Open Access has broad benefits for science and the general public. Most importantly, authors are assured that their work is disseminated to the widest possible audience, given that there are no barriers to access their work. In addition, authors are free to reproduce and distribute their work, for example by placing it on their institution's website. Furthermore, there is evidence that free online articles are more highly cited because of their easier availability [17] and publicly funded research will become accessible to all taxpayers (not just those with access to a library with a subscription). As such, Open Access could help to increase public interest in, and support for, research. Note that this public accessibility may become a legal requirement in the USA if the proposed Public Access to Science Act is made law [18]. Resource-poor countries (and institutions) will be able to read the same material as wealthier ones providing they have access to the internet [19].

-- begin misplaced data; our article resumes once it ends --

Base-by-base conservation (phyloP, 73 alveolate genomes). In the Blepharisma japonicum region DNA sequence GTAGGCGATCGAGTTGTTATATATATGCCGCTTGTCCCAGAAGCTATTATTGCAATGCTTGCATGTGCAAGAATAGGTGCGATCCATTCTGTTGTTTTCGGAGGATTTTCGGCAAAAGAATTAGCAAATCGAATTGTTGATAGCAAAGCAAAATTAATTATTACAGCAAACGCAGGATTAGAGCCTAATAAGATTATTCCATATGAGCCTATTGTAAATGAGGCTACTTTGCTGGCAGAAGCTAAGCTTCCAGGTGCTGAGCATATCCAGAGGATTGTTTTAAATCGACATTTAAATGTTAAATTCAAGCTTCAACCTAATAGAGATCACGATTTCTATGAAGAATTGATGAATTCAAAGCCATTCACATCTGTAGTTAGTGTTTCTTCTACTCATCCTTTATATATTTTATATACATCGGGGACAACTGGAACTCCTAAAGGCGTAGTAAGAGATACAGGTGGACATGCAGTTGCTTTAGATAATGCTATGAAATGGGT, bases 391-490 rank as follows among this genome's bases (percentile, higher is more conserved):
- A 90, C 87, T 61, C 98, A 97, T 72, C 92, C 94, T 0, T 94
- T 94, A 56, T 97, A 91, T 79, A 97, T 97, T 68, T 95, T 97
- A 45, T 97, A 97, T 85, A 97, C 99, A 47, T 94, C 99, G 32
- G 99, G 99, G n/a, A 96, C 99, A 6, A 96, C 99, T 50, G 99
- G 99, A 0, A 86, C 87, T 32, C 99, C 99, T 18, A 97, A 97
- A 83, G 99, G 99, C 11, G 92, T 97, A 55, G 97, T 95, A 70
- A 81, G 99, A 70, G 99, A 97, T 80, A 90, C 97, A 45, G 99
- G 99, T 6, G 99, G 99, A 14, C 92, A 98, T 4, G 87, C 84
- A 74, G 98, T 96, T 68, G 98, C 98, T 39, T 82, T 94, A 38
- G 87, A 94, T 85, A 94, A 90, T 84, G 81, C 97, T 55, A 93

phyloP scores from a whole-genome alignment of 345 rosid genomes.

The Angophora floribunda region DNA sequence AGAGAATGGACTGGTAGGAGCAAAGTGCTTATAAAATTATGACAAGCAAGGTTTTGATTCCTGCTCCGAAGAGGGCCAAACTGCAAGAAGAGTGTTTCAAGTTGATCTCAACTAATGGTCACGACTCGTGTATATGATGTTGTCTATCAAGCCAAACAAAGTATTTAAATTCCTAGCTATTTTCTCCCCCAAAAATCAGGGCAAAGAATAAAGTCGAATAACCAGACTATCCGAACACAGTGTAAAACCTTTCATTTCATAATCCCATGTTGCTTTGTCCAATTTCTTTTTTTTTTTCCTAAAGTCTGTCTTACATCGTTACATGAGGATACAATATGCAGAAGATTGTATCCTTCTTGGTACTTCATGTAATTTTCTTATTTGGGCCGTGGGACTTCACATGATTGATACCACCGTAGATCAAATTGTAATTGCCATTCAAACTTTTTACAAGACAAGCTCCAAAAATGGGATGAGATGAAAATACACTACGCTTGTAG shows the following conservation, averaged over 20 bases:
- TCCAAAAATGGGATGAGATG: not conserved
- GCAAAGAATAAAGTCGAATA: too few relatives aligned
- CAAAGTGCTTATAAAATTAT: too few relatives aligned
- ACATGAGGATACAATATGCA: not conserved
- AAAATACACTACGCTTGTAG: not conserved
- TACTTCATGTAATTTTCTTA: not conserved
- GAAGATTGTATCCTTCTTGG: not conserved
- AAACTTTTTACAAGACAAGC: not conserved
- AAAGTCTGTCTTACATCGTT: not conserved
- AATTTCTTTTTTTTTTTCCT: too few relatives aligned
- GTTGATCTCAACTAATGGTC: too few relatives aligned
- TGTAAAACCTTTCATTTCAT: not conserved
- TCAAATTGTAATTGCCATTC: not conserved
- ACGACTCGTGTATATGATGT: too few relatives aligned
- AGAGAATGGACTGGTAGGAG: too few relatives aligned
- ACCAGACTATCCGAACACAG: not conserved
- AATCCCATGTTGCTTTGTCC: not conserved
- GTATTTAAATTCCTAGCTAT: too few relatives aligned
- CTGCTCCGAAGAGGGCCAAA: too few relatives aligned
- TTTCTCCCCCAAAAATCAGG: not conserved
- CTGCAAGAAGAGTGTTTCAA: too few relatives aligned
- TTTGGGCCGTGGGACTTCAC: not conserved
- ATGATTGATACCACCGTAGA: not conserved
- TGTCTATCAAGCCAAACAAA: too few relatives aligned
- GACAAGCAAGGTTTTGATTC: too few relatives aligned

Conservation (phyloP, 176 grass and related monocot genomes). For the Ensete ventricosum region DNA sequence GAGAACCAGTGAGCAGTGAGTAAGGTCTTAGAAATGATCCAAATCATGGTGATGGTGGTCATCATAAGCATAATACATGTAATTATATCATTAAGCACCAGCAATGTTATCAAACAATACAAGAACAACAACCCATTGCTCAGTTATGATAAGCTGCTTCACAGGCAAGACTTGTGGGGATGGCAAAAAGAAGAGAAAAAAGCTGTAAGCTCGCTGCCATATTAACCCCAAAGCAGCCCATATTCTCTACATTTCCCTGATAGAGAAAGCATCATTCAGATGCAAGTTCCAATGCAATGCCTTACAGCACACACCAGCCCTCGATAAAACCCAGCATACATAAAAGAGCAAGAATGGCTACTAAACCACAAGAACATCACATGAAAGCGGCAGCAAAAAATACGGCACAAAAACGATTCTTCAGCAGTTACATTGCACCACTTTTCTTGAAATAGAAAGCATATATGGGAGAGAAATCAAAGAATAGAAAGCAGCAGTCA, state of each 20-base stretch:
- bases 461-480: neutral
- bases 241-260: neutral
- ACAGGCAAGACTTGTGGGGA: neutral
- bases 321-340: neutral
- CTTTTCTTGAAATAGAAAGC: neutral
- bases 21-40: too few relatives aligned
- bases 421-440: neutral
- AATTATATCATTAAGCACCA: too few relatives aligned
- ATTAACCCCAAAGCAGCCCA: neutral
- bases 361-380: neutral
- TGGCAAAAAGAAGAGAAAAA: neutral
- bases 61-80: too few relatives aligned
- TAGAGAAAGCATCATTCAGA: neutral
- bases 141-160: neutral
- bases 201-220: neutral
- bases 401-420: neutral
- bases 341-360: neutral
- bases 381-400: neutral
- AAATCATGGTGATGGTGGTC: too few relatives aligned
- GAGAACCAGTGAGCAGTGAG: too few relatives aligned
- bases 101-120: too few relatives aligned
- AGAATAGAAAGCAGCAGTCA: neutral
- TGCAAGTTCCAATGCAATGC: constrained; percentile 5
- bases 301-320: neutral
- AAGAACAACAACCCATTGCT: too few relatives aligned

This is an exciting opportunity to disseminate our science in the new world wide medium of electronic publishing. Cerebrospinal Fluid Research looks forward to receiving your submissions.


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Correspondence to Hazel C Jones.

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Jones, H.C. Cerebrospinal Fluid Research:A new platform for dissemination of research, opinions and reviews with a common theme. Fluids Barriers CNS 1, 1 (2004).